Monday, November 23, 2009

Yahoo: U.S. Residents Fight for the Right to Hang Laundry

Really. I'm sure you may think you read the title of this post incorrectly, but it's true. Apparently hanging one's laundry on the line to dry - which is both ecologically and economically beneficial - is taboo in many areas. The neighbors consider it an eyesore.

How did we get here? Why is it more important to have a perfect neighborhood - with perfect lawns and no clotheslines - than to allow people to make choices about the way they want to live their lives? Our notion of sterile "perfection" is not ecologically sustainable, and it's expensive. Who gets to decide how the houses should look, anyway?

So much of what us urban sustainability & homesteading folks want ends up resulting in a fight because it runs counter to what the neighbors think should be allowed --- front yard gardens, backyard chickens and goats, clotheslines... I suppose if those neighbors were allowed to have their way, we'd all live in Stepford developments, pay a fortune to maintain our perfect grass lawns (even if we live in a desert), and buy all of our food in a package. How charming.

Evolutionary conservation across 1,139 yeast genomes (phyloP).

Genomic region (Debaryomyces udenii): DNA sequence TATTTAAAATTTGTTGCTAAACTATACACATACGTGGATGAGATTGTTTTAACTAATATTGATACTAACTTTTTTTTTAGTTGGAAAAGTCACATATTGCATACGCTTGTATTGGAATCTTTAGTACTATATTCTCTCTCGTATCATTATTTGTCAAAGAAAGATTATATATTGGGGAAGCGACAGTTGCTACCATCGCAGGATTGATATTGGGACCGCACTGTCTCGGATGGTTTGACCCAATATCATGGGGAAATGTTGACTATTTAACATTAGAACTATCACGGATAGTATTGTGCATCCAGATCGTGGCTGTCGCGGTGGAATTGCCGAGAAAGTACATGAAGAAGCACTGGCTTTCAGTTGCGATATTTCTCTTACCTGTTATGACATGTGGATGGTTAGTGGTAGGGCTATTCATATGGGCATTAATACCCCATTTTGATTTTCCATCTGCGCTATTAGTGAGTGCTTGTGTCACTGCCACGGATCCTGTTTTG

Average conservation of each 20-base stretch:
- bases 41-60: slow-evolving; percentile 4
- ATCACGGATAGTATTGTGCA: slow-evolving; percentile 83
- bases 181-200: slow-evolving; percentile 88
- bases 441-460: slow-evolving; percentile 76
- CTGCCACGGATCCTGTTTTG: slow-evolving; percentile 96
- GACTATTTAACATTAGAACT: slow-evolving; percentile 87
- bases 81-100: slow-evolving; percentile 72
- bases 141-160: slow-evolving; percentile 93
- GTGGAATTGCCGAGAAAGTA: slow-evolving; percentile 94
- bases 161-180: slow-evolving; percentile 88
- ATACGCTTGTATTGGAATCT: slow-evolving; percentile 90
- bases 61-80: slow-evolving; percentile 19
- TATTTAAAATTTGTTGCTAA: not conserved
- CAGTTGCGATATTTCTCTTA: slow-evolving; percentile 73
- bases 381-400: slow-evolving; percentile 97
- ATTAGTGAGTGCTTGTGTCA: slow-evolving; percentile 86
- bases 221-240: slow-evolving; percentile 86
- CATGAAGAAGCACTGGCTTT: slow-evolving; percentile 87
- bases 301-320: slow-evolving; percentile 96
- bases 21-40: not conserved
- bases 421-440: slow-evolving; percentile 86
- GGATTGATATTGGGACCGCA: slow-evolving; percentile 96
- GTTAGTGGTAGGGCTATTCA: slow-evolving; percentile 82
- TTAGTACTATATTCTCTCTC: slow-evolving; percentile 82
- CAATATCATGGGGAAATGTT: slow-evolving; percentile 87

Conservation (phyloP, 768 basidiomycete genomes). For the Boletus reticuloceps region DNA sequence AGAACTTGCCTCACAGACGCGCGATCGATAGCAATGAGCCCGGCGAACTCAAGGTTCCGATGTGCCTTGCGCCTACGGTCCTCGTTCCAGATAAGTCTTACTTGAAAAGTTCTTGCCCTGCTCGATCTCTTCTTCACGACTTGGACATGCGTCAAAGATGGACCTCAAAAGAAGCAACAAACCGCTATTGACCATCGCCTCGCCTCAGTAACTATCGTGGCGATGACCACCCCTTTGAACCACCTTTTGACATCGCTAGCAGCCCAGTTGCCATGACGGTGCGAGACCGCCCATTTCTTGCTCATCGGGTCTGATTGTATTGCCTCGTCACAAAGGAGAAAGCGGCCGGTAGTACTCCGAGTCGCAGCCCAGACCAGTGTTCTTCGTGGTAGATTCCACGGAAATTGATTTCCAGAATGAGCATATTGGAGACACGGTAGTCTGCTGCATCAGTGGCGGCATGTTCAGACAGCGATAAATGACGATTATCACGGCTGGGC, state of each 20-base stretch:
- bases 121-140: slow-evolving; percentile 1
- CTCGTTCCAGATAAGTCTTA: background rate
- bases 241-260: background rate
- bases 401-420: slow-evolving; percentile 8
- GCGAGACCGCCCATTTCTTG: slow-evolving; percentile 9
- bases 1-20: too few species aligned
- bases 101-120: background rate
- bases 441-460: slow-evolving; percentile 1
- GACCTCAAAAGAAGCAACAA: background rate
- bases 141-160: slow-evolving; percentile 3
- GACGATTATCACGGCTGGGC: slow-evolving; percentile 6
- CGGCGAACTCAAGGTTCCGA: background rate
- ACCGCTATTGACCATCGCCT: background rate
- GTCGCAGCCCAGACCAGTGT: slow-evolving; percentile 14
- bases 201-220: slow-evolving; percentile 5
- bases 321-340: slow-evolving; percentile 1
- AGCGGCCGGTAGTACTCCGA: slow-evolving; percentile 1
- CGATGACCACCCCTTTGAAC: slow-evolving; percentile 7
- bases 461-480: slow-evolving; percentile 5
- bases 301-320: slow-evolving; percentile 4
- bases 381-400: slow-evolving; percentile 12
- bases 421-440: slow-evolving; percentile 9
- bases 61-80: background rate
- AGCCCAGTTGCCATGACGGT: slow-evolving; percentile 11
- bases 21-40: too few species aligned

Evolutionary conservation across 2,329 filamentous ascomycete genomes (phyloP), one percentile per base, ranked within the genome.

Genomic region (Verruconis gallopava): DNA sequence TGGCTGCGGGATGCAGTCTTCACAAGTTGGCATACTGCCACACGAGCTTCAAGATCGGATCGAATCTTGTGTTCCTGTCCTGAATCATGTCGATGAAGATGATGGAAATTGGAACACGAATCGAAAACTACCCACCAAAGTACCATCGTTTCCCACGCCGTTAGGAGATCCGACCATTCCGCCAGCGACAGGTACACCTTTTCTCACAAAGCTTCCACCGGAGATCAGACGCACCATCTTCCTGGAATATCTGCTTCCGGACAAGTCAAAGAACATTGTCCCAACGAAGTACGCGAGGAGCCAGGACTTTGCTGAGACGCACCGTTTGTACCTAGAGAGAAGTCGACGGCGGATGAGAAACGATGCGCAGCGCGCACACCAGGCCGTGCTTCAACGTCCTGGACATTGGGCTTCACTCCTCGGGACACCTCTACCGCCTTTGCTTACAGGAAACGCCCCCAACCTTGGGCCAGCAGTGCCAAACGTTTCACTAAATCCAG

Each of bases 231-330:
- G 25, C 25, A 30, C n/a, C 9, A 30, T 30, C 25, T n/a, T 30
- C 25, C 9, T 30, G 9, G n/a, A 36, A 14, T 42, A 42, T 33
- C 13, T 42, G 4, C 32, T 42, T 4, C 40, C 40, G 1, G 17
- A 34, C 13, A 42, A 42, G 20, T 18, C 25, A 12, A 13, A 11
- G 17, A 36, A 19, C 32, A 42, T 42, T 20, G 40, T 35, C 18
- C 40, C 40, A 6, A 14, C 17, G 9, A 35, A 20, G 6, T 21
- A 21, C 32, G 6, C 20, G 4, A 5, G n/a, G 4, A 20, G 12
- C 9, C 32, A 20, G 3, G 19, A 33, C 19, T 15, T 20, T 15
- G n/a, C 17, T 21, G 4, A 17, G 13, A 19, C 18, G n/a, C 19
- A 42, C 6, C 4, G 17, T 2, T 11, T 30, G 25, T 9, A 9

Jessica Eiden Smedley said...

That's the craziest thing I've heard in awhile. I try to hang as much of our laundry as possible. This is just absurd.

US Recall News said...

The sad thing is that this results in MORE laws being passed to keep our right to dry our clothes in the sunshine and wind, when really what we need are LESS laws, rules and regulations taking that right away.

We pile law upon law upon regulation upon rule... Being a minimalist at heart, I wish we could just do away with the regulations causing the problem instead of regulating the regulations. It's like treating the side effect of a drug with more drugs.

yes1 said...